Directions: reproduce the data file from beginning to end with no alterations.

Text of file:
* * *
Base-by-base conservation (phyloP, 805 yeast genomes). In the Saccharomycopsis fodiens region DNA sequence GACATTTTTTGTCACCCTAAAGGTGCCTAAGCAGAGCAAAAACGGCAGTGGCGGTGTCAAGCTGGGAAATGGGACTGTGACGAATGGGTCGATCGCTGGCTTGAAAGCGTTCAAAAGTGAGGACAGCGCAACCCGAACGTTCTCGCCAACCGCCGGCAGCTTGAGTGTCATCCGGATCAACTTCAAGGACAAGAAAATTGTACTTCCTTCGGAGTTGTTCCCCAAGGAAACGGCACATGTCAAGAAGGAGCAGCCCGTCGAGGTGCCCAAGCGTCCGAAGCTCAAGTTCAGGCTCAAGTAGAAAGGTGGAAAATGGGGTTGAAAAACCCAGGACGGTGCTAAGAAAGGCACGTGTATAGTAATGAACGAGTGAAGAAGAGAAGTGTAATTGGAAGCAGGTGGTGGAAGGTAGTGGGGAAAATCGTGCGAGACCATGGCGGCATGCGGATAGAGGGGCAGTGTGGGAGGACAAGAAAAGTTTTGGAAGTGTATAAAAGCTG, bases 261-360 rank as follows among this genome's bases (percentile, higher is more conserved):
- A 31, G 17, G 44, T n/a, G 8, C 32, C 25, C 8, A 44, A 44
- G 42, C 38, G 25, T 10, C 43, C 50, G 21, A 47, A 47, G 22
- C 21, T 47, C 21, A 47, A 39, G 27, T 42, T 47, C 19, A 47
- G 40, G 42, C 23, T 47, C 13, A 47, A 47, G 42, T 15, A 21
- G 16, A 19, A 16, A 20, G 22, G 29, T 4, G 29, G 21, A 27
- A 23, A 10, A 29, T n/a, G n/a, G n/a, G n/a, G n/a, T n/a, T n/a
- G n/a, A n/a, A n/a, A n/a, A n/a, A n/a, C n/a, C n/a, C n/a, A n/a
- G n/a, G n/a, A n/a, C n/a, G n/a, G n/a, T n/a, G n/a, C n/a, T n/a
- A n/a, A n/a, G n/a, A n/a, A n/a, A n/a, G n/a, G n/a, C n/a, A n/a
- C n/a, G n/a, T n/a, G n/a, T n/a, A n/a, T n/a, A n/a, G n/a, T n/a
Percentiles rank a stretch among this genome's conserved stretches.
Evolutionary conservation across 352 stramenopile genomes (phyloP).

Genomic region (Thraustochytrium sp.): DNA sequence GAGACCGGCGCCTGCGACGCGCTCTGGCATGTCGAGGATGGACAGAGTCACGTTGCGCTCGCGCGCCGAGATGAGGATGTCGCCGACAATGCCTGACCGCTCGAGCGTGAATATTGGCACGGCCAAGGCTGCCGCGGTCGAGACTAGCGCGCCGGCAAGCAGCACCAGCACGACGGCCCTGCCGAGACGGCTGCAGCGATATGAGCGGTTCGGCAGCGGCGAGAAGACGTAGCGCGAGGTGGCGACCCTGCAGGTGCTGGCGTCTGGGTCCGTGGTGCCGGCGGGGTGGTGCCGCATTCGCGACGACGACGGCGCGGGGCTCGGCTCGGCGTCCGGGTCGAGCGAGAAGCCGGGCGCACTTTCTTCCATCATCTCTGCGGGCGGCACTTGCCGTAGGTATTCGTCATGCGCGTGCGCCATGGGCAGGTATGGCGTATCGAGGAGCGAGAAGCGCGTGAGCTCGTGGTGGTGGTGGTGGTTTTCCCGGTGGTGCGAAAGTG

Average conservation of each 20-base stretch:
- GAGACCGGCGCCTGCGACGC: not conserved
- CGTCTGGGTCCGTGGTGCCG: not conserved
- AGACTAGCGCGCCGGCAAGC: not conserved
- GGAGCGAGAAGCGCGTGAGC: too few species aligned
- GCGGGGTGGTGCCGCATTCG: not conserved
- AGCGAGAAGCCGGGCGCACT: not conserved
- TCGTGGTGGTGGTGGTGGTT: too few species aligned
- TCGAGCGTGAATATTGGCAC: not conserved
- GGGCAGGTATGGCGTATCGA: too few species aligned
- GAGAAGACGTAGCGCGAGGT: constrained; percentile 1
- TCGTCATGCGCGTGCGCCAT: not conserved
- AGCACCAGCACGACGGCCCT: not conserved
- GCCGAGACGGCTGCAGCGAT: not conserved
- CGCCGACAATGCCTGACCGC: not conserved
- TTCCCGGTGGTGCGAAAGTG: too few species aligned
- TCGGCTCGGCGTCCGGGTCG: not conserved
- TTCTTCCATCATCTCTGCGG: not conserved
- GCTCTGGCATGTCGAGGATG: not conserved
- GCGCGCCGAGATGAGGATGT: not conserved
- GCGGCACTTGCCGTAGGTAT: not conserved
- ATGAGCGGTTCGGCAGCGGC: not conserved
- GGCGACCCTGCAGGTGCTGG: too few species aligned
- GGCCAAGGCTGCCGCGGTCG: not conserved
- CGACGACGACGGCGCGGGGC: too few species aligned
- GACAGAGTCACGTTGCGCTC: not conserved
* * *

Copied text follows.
Base-by-base conservation (phyloP, 805 yeast genomes). In the Saccharomycopsis fodiens region DNA sequence GACATTTTTTGTCACCCTAAAGGTGCCTAAGCAGAGCAAAAACGGCAGTGGCGGTGTCAAGCTGGGAAATGGGACTGTGACGAATGGGTCGATCGCTGGCTTGAAAGCGTTCAAAAGTGAGGACAGCGCAACCCGAACGTTCTCGCCAACCGCCGGCAGCTTGAGTGTCATCCGGATCAACTTCAAGGACAAGAAAATTGTACTTCCTTCGGAGTTGTTCCCCAAGGAAACGGCACATGTCAAGAAGGAGCAGCCCGTCGAGGTGCCCAAGCGTCCGAAGCTCAAGTTCAGGCTCAAGTAGAAAGGTGGAAAATGGGGTTGAAAAACCCAGGACGGTGCTAAGAAAGGCACGTGTATAGTAATGAACGAGTGAAGAAGAGAAGTGTAATTGGAAGCAGGTGGTGGAAGGTAGTGGGGAAAATCGTGCGAGACCATGGCGGCATGCGGATAGAGGGGCAGTGTGGGAGGACAAGAAAAGTTTTGGAAGTGTATAAAAGCTG, bases 261-360 rank as follows among this genome's bases (percentile, higher is more conserved):
- A 31, G 17, G 44, T n/a, G 8, C 32, C 25, C 8, A 44, A 44
- G 42, C 38, G 25, T 10, C 43, C 50, G 21, A 47, A 47, G 22
- C 21, T 47, C 21, A 47, A 39, G 27, T 42, T 47, C 19, A 47
- G 40, G 42, C 23, T 47, C 13, A 47, A 47, G 42, T 15, A 21
- G 16, A 19, A 16, A 20, G 22, G 29, T 4, G 29, G 21, A 27
- A 23, A 10, A 29, T n/a, G n/a, G n/a, G n/a, G n/a, T n/a, T n/a
- G n/a, A n/a, A n/a, A n/a, A n/a, A n/a, C n/a, C n/a, C n/a, A n/a
- G n/a, G n/a, A n/a, C n/a, G n/a, G n/a, T n/a, G n/a, C n/a, T n/a
- A n/a, A n/a, G n/a, A n/a, A n/a, A n/a, G n/a, G n/a, C n/a, A n/a
- C n/a, G n/a, T n/a, G n/a, T n/a, A n/a, T n/a, A n/a, G n/a, T n/a
Percentiles rank a stretch among this genome's conserved stretches.
Evolutionary conservation across 352 stramenopile genomes (phyloP).

Genomic region (Thraustochytrium sp.): DNA sequence GAGACCGGCGCCTGCGACGCGCTCTGGCATGTCGAGGATGGACAGAGTCACGTTGCGCTCGCGCGCCGAGATGAGGATGTCGCCGACAATGCCTGACCGCTCGAGCGTGAATATTGGCACGGCCAAGGCTGCCGCGGTCGAGACTAGCGCGCCGGCAAGCAGCACCAGCACGACGGCCCTGCCGAGACGGCTGCAGCGATATGAGCGGTTCGGCAGCGGCGAGAAGACGTAGCGCGAGGTGGCGACCCTGCAGGTGCTGGCGTCTGGGTCCGTGGTGCCGGCGGGGTGGTGCCGCATTCGCGACGACGACGGCGCGGGGCTCGGCTCGGCGTCCGGGTCGAGCGAGAAGCCGGGCGCACTTTCTTCCATCATCTCTGCGGGCGGCACTTGCCGTAGGTATTCGTCATGCGCGTGCGCCATGGGCAGGTATGGCGTATCGAGGAGCGAGAAGCGCGTGAGCTCGTGGTGGTGGTGGTGGTTTTCCCGGTGGTGCGAAAGTG

Average conservation of each 20-base stretch:
- GAGACCGGCGCCTGCGACGC: not conserved
- CGTCTGGGTCCGTGGTGCCG: not conserved
- AGACTAGCGCGCCGGCAAGC: not conserved
- GGAGCGAGAAGCGCGTGAGC: too few species aligned
- GCGGGGTGGTGCCGCATTCG: not conserved
- AGCGAGAAGCCGGGCGCACT: not conserved
- TCGTGGTGGTGGTGGTGGTT: too few species aligned
- TCGAGCGTGAATATTGGCAC: not conserved
- GGGCAGGTATGGCGTATCGA: too few species aligned
- GAGAAGACGTAGCGCGAGGT: constrained; percentile 1
- TCGTCATGCGCGTGCGCCAT: not conserved
- AGCACCAGCACGACGGCCCT: not conserved
- GCCGAGACGGCTGCAGCGAT: not conserved
- CGCCGACAATGCCTGACCGC: not conserved
- TTCCCGGTGGTGCGAAAGTG: too few species aligned
- TCGGCTCGGCGTCCGGGTCG: not conserved
- TTCTTCCATCATCTCTGCGG: not conserved
- GCTCTGGCATGTCGAGGATG: not conserved
- GCGCGCCGAGATGAGGATGT: not conserved
- GCGGCACTTGCCGTAGGTAT: not conserved
- ATGAGCGGTTCGGCAGCGGC: not conserved
- GGCGACCCTGCAGGTGCTGG: too few species aligned
- GGCCAAGGCTGCCGCGGTCG: not conserved
- CGACGACGACGGCGCGGGGC: too few species aligned
- GACAGAGTCACGTTGCGCTC: not conserved